Will that interest be enough for this $200K asking price? That may be another matter. This is sure to be a high priced 356, but I see coupes priced below $100K fairly frequently. Are they in this condition? Not usually. Do they have these options? Of course not. It’s still a significant premium. Were everything in completely original condition then we may see this sell pretty quickly, but on a restored model, as pretty as it looks, I’m less sure. It’s worth keeping an eye on though and I’m confident it will be a while before I come across another quite like it.


1959 Volkswagen Type 2 Single Cab

Pickups come in all shapes and sizes, from heavy duty brawler to car-based cruiser. The Volkswagen Type 2 falls somewhere in between, a definite workhorse but geared more towards light duty. While Volkswagen still sells plenty of commercial vehicles, we haven’t been privy to any in the US market since the early 1970s, thanks to your friendly government and a little thing called trade wars. This restored 1959 Type 2 Single Cab for sale in California comes from a time well before that legislation and looks absolutely amazing in metallic green sitting on mag wheels. Rarely do these VW trucks catch my attention, but this one has.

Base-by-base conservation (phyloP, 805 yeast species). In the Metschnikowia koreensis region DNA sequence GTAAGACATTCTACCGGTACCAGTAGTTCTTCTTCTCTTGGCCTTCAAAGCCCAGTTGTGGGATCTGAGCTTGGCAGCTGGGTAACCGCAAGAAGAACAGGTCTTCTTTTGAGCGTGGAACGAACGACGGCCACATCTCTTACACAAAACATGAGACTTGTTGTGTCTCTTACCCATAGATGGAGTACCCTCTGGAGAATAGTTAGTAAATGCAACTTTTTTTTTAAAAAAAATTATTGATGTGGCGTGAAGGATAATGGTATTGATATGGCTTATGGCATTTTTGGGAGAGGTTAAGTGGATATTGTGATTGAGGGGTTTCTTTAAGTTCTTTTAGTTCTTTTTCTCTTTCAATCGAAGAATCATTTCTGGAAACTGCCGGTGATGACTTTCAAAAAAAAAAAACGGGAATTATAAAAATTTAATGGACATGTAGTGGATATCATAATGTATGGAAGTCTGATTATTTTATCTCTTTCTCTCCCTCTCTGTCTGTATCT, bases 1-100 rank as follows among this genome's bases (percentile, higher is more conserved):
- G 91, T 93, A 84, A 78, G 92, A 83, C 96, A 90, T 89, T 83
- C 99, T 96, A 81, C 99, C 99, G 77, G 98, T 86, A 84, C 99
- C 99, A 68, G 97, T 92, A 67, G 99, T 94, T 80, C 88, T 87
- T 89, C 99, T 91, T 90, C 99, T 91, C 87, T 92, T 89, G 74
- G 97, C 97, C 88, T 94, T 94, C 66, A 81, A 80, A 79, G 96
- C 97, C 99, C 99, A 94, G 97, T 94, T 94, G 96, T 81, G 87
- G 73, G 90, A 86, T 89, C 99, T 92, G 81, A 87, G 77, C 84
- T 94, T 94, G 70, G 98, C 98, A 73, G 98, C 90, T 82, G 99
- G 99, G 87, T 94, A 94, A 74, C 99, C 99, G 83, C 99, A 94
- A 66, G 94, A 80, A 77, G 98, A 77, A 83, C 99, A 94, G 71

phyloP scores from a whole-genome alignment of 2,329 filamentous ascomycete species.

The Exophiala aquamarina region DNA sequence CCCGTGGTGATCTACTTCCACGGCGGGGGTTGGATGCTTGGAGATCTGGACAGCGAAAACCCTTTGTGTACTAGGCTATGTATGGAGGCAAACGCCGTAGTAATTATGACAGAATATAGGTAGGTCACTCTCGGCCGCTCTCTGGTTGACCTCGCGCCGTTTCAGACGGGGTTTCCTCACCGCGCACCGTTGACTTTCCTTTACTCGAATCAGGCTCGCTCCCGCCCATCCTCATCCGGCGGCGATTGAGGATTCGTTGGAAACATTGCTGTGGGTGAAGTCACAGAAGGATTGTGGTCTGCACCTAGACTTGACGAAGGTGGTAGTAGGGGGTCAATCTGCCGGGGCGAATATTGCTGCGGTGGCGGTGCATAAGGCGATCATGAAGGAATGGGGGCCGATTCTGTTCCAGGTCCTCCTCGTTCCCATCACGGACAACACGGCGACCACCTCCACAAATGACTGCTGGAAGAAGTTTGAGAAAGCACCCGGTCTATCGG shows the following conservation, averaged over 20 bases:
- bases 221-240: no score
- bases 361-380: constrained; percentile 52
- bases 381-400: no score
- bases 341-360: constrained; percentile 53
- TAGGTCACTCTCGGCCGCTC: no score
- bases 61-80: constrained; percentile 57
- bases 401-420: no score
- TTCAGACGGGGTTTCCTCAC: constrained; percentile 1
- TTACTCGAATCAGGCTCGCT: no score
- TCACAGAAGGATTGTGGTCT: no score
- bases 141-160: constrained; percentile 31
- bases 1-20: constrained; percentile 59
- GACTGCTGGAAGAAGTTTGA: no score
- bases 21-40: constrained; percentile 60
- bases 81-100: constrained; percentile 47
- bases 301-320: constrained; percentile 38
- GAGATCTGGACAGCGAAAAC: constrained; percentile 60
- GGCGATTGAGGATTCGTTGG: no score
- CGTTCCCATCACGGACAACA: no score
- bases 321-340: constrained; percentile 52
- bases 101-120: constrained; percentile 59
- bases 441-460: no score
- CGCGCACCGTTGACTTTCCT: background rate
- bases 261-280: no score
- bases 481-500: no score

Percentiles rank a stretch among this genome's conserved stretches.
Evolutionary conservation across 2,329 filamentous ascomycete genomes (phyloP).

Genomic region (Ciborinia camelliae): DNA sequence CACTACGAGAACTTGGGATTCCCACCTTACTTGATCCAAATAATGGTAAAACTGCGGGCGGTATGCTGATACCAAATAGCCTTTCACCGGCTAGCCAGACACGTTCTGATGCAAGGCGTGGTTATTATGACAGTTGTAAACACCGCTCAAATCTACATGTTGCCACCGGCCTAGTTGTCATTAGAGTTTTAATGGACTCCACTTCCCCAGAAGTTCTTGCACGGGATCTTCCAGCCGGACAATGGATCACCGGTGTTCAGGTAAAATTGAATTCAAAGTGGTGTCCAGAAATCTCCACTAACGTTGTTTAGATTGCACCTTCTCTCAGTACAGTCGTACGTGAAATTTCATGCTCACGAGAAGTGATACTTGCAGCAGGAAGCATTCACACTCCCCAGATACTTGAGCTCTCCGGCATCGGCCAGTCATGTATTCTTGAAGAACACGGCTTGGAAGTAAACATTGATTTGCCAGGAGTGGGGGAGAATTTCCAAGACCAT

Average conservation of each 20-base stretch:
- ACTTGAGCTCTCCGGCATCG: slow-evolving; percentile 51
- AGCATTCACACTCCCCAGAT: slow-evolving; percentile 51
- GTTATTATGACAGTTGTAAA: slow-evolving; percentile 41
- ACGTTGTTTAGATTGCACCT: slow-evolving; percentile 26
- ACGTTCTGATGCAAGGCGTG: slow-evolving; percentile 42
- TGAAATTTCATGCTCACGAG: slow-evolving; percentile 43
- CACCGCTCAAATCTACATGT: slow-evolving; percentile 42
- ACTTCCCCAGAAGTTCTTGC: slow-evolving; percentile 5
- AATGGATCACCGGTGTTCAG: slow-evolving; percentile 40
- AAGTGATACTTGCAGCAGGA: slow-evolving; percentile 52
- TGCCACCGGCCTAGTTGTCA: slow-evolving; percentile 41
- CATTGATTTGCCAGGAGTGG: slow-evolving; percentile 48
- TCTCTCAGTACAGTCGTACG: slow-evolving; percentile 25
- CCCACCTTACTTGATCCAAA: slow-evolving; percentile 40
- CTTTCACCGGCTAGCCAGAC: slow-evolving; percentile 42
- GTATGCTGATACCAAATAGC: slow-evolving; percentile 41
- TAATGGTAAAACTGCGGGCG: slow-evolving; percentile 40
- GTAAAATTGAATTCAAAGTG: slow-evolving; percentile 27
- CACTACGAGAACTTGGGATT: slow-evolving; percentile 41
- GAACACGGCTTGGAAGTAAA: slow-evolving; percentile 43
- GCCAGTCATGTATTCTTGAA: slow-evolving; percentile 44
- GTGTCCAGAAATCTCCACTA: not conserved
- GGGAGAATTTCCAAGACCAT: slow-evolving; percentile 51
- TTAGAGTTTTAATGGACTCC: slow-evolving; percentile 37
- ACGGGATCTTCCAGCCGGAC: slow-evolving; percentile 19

CLICK FOR DETAILS: 1959 Volkswagen Type 2 Single Cab on eBay

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Double Take: 1959 Karmann Ghia and 1964 Karmann Ghia Type 34

It’s been a little bit since we looked at some nice Karmann Ghias, and today there are two lovely but very different examples in the marketplace. These are lovely designs; granted, not the best driving cars in the world – but a car that really will set you apart from the crowd and will make everyone smile. Of the Karmann Ghias, my favorites are the early “low light” models and the Type 34 from a bit later – luckily, here’s an example of each:

CLICK FOR DETAILS: 1959 Volkswagen Karmann Ghia on eBay

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1959 Mercedes-Benz 300d Cabriolet